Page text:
At the level of user interaction, Woods and Sarter use the term 'observability': "The key to supporting human-machine communication and system awareness is a high level of system observability. Observability is the technical term that refers to the cognitive work needed to extract meaning from available data (Rasmussen, 1985). This term captures the fundamental relationship among data, observer and context of observation that is fundamental to effective feedback. Observability is distinct from data availability, which refers to the mere presence of data in some form in some location. Observability refers to processes involved in extracting useful information. It results from the interplay between a human user knowing when to look for what information at what point in time and a system that structures data to support
attentional guidance.... A completely unobservable system is characterized by users in almost all cases asking a version of all three of the following questions: (1) What is the system doing? (2) Why is it doing that? (3) What is it going to do next? When designing joint cognitive systems, (1) is often addressed, as it is relatively easy to show the current state of as system. (2) is sometimes addressed, depending on how intent/targets are defined in the system, and (3) is rarely pursued as it is obviously quite difficult to predict what a complex joint system is going to do next, even if the automaton is deterministic.

Gudela Grote's (2005) concept of 'Zone of No Control' is important: "Instead of lamenting the lack of human control over technology and of demanding over and over again that control be reinstated, the approach presented here assumes very explicitly that current and future technology contains more or less substantial zones of no control. Any system design should build on this assumption and develop concepts for handling the lack on control in a way that does not delegate the responsibility to the human operator, but holds system developers, the organizations operating the systems, and societal actors accountable. This could happen much more effectively if uncertainties were made transparent and the human operator were relieved of his or her stop-gap and backup function."

Friday, 5 June 2015

Giving automation a personality

Kathy Abbott wrote: "LESSON 8: Be cautious about referring to automated systems as another crewmember. We hear talk about “pilot’s associate,” “electronic copilots” and other such phrases. While automated systems are becoming increasingly capable, they are not humans. When we attribute human characteristics to automated systems, there is some risk of creating false expectations about strengths and limitations, and encouraging reliance that leads to operational vulnerabilities (see Lesson 1)."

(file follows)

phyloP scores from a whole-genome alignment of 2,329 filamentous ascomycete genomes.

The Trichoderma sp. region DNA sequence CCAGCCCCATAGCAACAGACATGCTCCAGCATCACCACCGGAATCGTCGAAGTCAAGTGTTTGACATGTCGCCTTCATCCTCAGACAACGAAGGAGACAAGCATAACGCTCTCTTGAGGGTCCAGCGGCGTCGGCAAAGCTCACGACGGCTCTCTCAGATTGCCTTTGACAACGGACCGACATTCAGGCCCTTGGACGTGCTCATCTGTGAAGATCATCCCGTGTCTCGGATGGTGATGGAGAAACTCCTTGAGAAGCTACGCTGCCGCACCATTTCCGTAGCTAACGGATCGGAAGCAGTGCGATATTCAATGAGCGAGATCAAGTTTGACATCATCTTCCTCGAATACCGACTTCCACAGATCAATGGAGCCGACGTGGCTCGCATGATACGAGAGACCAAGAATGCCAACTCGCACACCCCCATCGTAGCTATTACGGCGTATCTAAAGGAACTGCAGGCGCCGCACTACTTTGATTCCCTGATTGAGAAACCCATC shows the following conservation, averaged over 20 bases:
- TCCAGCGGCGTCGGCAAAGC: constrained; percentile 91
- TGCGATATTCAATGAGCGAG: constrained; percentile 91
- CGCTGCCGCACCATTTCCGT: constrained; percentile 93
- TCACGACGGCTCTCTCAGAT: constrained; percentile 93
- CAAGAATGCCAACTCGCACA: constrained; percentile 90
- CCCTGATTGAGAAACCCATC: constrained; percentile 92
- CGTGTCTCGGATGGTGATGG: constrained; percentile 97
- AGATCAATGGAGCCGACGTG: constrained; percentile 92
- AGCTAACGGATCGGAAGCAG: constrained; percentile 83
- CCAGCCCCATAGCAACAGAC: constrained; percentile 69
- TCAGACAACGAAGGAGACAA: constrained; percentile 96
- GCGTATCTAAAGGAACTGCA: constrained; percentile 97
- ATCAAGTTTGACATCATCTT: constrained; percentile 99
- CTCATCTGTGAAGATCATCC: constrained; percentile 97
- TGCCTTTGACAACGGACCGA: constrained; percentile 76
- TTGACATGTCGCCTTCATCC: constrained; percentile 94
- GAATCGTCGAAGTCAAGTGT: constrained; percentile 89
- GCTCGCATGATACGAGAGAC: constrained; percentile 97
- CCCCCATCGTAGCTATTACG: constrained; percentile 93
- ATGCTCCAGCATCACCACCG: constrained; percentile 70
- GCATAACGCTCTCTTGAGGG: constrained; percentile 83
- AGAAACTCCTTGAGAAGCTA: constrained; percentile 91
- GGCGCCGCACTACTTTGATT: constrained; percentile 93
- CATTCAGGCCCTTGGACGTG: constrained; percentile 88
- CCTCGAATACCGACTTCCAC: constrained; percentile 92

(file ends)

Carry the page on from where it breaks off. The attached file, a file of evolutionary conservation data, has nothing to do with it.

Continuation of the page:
The topic of personality for automation is one of four I have termed 'jokers' - issues where there is no 'right' design solution, and where the badness of the solution needs to be managed through life. (The others are risk compensation, automation bias, and moral buffering).
Jaron Lanier called the issue of anthropomorphism “the abortion question of the computer world”—a debate that forced people to take sides regarding “what a person is and is not.” In an article he said "The thing that we have to notice though is that, because of the mythology about AI, the services are presented as though they are these mystical, magical personas. IBM makes a dramatic case that they've created this entity that they call different things at different times—Deep Blue and so forth. The consumer tech companies, we tend to put a face in front of them, like a Cortana or a Siri. The problem with that is that these are not freestanding services.
In other words, if you go back to some of the thought experiments from philosophical debates about AI from the old days, there are lots of experiments, like if you have some black box that can do something—it can understand language—why wouldn't you call that a person? There are many, many variations on these kinds of thought experiments, starting with the Turing test, of course, through Mary the color scientist, and a zillion other ones that have come up."
Matthias Scheutz notes "Humans are deeply affective beings that expect other human-like agents to be sensitive to and express their own affect. Hence, complex artificial agents that are not capable of affective communication will inevitably cause humans harm, which suggests that affective artificial agents should be developed. Yet, affective artificial agents with genuine affect will then themselves have the potential for suffering, which leads to the “Affect Dilemma for Artificial Agents, and more generally, artificial systems." In addition to the Affect Dilemma, Scheutz notes Emotional Dependence: "emotional dependence on social robots is different from other human dependencies on technology (e.g., different both in kind and quality from depending on one’s cell phone, wrist watch, or PDA).... It is important in this context to note how little is required on the robotic side to cause people to form relationship with robots."